The day has finally come! Quad Queries has been relaunched and its second episode is out now. Manuel Fuentes and Alexander Lourdes Medel interview Connor Fitzpatrick to get some advice on colleges, studying, and navigating SHP as an underclassman. https://vimeo.com/522176264 Music: Eric Godlow Beats (free for non-profit use)
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The Jellyfish Nebula

The Jellyfish Nebula

Carl Crum '24 It’s often said that we know less about the bottom of the ocean than outer space, but who knew that aquatic creatures roamed the stars? IC 443, or the Jellyfish Nebula, is the wispy remains of a red supergiant star which went supernova thousands of years ago. When a star is larger than 10-15 solar masses, it only burns for several million years. During that time, it progressively expands and cools, and once it exhausts its nuclear fuel, the entire star will collapse under its immense gravity in a matter of seconds. However, instead of dissipating into…
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Long Lost Bird Found After 170 Years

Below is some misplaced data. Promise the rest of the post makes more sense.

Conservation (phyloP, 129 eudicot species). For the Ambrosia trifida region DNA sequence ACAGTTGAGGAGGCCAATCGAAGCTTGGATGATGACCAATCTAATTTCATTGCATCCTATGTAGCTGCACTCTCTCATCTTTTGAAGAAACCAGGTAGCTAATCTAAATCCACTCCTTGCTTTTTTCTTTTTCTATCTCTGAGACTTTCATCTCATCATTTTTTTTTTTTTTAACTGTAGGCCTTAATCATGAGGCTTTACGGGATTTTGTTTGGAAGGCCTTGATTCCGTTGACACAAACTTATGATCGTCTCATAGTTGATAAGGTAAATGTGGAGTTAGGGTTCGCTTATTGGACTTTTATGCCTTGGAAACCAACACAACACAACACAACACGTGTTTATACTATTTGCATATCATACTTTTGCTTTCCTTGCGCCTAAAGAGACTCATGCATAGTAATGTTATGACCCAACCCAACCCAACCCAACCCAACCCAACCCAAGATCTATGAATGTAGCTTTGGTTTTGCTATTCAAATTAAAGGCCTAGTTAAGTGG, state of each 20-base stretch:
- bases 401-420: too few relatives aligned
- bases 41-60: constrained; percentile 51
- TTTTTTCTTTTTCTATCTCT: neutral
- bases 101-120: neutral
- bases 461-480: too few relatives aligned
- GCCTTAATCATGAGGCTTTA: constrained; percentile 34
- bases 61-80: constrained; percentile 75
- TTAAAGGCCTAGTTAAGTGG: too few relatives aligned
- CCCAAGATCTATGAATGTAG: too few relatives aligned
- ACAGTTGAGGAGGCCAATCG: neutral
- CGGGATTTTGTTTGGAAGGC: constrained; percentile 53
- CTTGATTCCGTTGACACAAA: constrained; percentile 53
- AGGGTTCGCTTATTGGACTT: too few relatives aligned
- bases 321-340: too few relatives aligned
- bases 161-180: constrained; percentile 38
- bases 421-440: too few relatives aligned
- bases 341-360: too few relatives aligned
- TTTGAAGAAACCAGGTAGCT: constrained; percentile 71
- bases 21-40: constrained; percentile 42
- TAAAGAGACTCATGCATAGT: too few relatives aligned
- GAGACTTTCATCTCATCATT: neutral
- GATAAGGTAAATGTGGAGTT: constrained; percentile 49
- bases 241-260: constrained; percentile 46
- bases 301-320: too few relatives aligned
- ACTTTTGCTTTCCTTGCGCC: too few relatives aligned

Long Lost Bird Found After 170 Years

Kelly Shen '23, photo from the New York Times Muhammad Suranto and Muhammad Rizky Fauzan trekked into the South Kalimantan rainforest in Borneo, and spotted a black and brown bird darting between the trees. They couldn’t identify it, so they captured one and sent photos of it to a birdwatching group, BW Galeatus. One member, Joko Said Trisiyanto, matched the bird to the black-browed babbler, which was listed in his guidebook as extinct. He sent the photos to ornithologist Panji Gusti Akbar, who passed the photos along to many other experts. After the initial shock faded, experts agreed: it had…